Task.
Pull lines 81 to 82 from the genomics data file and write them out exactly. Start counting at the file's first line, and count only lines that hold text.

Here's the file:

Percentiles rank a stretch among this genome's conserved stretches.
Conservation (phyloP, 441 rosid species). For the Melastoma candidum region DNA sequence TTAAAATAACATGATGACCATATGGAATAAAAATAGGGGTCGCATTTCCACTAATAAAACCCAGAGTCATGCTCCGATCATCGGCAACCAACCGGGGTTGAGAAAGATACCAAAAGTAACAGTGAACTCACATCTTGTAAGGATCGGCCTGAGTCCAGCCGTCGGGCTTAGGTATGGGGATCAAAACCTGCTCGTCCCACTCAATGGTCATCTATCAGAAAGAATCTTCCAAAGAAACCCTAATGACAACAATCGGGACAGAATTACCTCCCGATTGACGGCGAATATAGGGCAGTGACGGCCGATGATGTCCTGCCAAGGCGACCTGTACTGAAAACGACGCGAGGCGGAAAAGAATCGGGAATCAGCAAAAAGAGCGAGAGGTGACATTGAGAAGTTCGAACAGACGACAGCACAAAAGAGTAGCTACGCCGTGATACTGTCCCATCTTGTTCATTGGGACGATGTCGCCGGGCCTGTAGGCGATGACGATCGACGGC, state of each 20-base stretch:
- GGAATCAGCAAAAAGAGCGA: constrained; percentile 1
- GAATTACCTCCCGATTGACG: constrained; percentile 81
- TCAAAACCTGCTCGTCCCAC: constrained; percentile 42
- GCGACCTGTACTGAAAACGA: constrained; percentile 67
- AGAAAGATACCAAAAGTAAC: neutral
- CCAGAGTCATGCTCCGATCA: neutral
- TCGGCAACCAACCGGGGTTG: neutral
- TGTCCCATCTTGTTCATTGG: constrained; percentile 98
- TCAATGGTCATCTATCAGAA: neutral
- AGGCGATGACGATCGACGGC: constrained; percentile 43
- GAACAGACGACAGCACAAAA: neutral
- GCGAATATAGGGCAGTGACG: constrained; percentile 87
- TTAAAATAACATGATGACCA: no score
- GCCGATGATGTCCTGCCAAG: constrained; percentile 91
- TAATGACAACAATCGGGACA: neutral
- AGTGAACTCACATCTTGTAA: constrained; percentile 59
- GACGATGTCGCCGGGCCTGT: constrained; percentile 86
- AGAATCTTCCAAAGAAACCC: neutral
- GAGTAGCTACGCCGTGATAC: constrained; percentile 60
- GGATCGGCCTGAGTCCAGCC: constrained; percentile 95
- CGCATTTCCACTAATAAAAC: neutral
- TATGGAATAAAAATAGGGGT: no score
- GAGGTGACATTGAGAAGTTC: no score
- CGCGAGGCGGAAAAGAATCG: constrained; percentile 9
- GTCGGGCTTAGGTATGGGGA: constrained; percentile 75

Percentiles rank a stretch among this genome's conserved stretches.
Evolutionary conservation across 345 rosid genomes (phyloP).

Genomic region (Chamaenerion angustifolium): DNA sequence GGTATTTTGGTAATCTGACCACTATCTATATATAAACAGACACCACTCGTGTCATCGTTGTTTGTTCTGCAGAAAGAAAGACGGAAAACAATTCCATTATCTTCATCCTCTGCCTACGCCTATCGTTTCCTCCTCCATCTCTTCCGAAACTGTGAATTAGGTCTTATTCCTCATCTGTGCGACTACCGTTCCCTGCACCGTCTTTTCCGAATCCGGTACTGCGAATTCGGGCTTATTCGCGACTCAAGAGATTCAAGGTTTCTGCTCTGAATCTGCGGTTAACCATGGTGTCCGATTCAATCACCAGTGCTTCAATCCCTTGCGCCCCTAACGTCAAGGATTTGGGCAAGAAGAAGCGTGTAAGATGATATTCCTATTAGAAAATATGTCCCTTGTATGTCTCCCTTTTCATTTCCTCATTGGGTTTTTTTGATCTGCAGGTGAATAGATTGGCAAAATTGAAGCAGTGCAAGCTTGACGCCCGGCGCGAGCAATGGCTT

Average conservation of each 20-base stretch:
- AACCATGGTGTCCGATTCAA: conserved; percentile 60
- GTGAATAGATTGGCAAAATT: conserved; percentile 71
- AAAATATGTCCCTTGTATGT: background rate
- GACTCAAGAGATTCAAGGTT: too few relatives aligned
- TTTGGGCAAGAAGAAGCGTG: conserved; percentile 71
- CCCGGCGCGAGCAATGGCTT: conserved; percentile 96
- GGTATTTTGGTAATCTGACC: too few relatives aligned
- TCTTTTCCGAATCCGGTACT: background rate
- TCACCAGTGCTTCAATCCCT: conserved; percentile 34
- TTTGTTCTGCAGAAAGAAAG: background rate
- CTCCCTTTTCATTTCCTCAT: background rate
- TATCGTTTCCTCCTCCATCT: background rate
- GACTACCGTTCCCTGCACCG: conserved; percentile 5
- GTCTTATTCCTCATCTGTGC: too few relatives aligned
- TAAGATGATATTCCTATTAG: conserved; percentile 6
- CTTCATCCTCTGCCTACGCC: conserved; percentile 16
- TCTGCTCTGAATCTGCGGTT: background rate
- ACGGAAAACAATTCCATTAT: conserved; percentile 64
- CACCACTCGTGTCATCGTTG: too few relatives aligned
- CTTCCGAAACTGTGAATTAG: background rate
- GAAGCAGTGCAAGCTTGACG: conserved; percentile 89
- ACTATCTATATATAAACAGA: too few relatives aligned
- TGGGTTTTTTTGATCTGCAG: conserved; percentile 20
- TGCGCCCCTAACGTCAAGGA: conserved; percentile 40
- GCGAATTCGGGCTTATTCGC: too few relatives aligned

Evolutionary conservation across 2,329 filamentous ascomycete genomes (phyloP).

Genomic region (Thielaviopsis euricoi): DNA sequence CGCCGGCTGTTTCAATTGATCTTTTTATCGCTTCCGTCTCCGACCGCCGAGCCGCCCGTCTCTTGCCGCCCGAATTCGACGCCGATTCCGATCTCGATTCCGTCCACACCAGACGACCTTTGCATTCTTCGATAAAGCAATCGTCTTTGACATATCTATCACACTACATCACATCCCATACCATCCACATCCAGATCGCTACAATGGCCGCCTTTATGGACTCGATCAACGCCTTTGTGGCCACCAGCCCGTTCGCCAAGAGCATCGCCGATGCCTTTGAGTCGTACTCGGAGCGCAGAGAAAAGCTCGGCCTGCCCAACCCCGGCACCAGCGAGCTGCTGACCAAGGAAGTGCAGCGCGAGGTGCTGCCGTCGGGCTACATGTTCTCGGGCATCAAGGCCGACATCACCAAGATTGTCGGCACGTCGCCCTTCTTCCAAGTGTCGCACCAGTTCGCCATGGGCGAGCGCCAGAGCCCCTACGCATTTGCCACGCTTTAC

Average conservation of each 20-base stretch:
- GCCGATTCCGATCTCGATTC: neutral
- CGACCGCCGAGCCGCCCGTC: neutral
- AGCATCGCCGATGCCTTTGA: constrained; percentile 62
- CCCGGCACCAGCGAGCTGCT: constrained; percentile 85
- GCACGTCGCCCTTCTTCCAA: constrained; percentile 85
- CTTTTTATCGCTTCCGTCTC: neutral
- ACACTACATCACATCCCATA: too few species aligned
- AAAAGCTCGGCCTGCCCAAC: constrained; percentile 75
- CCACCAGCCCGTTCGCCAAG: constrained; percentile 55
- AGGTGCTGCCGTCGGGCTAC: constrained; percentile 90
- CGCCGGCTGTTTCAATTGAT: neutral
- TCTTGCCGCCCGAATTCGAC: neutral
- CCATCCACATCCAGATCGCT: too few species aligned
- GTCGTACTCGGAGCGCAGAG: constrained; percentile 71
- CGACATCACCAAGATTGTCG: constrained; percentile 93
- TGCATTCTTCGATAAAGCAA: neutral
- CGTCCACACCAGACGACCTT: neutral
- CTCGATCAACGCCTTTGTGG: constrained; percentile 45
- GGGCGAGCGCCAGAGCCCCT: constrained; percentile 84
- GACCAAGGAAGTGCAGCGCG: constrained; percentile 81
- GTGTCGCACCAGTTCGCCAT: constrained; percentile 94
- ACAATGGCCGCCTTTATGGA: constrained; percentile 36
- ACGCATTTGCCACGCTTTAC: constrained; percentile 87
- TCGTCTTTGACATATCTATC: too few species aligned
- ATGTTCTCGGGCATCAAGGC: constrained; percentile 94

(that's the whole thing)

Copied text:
- ACAATGGCCGCCTTTATGGA: constrained; percentile 36
- ACGCATTTGCCACGCTTTAC: constrained; percentile 87